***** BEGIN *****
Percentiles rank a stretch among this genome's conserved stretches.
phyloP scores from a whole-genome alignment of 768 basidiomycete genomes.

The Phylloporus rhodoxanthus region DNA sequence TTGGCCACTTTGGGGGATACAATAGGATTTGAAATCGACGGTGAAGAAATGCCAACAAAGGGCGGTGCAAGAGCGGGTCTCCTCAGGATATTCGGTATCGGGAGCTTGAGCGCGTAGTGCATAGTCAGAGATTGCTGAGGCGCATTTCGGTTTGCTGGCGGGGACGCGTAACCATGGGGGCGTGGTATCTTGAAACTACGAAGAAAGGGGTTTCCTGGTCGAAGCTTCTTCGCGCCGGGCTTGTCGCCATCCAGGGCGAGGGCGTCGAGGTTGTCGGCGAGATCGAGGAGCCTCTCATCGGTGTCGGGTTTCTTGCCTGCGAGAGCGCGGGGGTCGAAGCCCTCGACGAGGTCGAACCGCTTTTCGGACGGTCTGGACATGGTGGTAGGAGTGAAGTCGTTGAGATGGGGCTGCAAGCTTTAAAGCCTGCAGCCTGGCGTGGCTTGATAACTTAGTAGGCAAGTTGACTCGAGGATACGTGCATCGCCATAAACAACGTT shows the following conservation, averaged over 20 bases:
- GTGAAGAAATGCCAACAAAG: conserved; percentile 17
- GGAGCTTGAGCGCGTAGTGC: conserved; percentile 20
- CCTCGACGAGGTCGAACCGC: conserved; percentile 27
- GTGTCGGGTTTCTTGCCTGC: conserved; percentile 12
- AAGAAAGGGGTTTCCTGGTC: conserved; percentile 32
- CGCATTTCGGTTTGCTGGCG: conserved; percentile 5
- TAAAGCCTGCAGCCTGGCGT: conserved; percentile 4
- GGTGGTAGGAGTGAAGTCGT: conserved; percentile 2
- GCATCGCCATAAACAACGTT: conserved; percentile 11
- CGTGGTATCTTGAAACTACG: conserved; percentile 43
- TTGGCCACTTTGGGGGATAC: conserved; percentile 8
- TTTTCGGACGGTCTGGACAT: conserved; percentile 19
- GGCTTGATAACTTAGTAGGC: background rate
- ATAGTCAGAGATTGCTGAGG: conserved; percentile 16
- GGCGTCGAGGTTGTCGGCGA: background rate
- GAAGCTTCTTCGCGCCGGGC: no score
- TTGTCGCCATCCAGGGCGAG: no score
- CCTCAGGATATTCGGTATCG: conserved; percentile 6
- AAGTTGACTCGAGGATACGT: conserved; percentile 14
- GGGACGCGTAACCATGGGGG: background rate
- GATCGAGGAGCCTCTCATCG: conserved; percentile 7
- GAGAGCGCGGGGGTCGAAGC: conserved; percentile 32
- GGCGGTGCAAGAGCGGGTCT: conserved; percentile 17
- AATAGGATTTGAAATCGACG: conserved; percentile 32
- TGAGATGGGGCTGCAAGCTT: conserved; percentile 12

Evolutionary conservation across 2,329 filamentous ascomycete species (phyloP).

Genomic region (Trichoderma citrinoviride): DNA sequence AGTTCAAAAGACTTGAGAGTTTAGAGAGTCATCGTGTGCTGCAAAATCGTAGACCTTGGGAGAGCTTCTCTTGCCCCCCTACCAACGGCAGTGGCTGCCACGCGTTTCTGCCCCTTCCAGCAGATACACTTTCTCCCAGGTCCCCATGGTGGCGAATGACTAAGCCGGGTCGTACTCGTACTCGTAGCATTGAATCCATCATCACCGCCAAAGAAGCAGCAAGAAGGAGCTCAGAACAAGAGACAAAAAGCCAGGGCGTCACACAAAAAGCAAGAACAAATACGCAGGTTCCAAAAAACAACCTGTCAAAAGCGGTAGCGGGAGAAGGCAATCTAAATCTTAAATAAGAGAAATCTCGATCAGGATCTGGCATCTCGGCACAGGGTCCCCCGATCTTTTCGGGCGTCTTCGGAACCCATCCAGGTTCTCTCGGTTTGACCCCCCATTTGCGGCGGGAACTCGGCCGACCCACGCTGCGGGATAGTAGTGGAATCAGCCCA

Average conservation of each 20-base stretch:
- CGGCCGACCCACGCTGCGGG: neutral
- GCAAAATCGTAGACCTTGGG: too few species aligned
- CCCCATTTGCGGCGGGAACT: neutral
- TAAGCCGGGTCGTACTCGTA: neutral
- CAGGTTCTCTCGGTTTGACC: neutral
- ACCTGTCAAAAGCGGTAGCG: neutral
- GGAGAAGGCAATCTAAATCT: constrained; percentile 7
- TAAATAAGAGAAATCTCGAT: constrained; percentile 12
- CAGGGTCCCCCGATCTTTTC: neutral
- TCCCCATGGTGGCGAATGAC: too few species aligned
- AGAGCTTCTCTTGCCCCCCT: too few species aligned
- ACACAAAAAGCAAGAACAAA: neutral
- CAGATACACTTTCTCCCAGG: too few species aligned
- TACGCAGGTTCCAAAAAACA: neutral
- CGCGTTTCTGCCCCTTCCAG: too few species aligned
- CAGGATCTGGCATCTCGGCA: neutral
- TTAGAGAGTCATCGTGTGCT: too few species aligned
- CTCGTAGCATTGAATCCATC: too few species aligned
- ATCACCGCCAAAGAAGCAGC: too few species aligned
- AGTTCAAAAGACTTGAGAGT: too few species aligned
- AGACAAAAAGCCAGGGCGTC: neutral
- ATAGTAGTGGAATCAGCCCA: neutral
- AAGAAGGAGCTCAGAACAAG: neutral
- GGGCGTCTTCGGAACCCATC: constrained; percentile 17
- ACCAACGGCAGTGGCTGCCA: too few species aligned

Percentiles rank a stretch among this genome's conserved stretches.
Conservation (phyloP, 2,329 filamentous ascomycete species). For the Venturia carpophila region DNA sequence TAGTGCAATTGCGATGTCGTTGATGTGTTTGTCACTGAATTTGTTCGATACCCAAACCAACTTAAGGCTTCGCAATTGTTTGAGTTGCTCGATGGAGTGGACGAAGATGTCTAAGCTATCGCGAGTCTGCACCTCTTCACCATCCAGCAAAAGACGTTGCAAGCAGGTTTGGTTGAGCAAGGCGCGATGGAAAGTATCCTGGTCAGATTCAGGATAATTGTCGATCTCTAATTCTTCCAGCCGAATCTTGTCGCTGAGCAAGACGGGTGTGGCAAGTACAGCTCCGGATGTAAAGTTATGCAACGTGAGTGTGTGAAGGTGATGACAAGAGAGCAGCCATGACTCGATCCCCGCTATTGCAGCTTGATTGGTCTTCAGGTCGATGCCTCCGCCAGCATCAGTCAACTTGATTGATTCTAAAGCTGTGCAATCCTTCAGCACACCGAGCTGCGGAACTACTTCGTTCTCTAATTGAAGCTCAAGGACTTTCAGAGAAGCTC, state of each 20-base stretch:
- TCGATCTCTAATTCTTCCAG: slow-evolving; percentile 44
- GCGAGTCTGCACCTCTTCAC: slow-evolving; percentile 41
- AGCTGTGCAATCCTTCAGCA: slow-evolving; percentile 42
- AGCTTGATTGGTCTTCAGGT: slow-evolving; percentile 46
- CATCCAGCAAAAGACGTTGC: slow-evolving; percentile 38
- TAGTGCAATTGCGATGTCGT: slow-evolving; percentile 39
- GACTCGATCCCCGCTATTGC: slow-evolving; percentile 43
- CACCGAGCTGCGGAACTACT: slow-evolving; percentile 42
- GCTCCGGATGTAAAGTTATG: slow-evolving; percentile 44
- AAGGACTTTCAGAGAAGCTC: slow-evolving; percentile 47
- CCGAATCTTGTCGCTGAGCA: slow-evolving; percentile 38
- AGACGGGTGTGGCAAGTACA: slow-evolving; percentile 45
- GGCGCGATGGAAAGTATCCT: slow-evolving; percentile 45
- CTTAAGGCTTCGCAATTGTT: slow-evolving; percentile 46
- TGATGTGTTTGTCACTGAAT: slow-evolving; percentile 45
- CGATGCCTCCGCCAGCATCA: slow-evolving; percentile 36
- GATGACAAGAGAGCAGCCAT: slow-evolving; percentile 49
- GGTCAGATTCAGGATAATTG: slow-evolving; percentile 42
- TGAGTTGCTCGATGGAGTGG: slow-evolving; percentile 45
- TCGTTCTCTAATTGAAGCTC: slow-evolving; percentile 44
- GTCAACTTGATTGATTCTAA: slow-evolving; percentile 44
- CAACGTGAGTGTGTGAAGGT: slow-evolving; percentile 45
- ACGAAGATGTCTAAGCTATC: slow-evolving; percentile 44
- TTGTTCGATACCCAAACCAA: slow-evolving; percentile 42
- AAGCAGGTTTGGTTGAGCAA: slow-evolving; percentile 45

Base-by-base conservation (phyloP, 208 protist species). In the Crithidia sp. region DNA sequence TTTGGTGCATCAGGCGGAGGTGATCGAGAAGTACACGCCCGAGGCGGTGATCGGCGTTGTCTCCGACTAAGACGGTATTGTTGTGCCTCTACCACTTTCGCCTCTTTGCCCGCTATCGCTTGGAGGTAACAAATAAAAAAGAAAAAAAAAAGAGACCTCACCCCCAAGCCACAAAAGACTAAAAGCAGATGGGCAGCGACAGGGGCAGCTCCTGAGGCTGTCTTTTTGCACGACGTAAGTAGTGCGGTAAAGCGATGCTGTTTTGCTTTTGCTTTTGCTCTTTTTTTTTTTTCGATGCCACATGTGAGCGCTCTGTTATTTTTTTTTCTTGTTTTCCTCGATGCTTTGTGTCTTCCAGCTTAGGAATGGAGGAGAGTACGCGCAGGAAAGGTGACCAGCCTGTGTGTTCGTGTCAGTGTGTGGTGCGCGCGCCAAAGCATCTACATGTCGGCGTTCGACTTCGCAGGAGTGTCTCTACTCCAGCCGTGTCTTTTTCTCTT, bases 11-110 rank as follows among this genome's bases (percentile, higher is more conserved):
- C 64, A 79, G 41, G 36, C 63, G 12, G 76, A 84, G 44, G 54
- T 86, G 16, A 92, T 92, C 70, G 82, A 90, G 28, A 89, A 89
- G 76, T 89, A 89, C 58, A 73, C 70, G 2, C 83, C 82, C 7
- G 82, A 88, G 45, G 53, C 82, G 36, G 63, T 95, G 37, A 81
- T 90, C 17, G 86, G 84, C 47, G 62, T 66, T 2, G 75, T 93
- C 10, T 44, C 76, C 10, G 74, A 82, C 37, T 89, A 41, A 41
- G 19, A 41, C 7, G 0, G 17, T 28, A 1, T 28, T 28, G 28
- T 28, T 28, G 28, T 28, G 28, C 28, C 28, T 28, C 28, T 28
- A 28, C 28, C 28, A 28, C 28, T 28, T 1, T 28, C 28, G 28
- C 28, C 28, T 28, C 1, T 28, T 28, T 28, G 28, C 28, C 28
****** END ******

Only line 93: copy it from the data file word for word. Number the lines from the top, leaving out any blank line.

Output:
- A 28, C 28, C 28, A 28, C 28, T 28, T 1, T 28, C 28, G 28